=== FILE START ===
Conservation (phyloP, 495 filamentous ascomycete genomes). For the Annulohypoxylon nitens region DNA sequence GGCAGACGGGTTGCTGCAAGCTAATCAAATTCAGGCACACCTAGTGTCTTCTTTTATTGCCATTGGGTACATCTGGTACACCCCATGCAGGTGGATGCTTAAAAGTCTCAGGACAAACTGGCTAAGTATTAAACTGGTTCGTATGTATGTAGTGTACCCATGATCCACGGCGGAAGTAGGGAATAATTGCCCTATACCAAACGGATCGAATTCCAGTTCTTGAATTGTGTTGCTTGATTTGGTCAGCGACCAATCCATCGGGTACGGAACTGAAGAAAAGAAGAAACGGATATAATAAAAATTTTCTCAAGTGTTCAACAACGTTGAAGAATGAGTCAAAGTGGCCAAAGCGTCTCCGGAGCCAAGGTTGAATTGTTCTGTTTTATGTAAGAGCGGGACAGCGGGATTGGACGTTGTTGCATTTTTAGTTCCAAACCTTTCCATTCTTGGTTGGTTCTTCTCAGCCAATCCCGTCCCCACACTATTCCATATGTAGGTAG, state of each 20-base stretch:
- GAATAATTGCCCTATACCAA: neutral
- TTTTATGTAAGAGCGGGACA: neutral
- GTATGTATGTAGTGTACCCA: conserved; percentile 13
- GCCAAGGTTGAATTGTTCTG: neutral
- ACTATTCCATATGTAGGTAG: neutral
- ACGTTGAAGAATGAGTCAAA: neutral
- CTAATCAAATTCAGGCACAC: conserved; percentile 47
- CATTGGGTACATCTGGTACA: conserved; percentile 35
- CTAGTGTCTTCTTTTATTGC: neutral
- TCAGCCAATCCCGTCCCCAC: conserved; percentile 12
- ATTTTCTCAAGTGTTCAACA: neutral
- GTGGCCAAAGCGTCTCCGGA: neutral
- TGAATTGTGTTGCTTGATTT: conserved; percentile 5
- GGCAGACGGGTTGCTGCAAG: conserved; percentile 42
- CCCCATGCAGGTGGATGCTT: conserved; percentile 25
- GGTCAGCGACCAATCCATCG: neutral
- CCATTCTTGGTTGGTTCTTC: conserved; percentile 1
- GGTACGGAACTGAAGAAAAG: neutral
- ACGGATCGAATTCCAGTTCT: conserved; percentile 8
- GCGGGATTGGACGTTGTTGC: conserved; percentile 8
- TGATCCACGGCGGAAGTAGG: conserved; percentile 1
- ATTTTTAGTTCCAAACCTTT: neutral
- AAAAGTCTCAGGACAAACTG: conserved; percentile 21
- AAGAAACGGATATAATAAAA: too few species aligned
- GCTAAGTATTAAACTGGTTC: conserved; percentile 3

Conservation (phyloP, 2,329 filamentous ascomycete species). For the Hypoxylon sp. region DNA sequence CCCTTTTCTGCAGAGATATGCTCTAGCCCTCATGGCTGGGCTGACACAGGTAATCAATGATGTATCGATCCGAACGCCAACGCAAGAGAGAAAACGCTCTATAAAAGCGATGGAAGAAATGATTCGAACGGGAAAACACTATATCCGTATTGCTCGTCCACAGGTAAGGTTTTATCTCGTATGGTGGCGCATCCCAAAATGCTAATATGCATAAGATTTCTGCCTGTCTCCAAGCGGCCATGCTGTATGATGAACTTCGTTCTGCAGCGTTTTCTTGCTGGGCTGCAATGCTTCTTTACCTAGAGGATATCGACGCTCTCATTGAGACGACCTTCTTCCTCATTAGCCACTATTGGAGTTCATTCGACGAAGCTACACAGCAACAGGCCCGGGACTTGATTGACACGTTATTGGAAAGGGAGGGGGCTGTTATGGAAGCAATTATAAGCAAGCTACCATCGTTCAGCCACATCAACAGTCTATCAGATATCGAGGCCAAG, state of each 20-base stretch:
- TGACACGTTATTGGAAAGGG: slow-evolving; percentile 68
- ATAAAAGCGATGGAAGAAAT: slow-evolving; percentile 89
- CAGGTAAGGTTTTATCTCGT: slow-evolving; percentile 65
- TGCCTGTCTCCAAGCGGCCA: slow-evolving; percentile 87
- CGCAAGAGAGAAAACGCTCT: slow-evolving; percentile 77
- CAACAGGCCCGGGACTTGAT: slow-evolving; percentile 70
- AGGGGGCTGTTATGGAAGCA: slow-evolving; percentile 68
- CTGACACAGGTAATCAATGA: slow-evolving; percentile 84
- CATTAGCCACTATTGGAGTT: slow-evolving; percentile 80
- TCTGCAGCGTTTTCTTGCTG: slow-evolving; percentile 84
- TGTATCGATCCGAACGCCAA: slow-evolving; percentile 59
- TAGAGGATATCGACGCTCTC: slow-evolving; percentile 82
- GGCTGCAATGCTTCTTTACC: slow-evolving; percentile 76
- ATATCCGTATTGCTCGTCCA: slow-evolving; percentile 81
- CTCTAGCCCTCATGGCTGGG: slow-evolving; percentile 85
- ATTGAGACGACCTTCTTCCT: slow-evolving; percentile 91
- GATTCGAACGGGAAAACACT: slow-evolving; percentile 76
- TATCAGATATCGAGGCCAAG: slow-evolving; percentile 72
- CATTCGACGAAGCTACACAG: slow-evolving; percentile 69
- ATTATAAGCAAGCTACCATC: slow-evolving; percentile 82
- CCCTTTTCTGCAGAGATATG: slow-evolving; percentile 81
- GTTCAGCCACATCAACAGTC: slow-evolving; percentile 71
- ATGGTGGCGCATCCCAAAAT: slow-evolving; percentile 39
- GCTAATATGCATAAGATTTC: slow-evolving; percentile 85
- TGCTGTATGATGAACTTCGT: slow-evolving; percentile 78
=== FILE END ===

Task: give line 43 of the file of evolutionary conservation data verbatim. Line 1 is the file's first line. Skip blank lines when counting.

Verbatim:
- ATTGAGACGACCTTCTTCCT: slow-evolving; percentile 91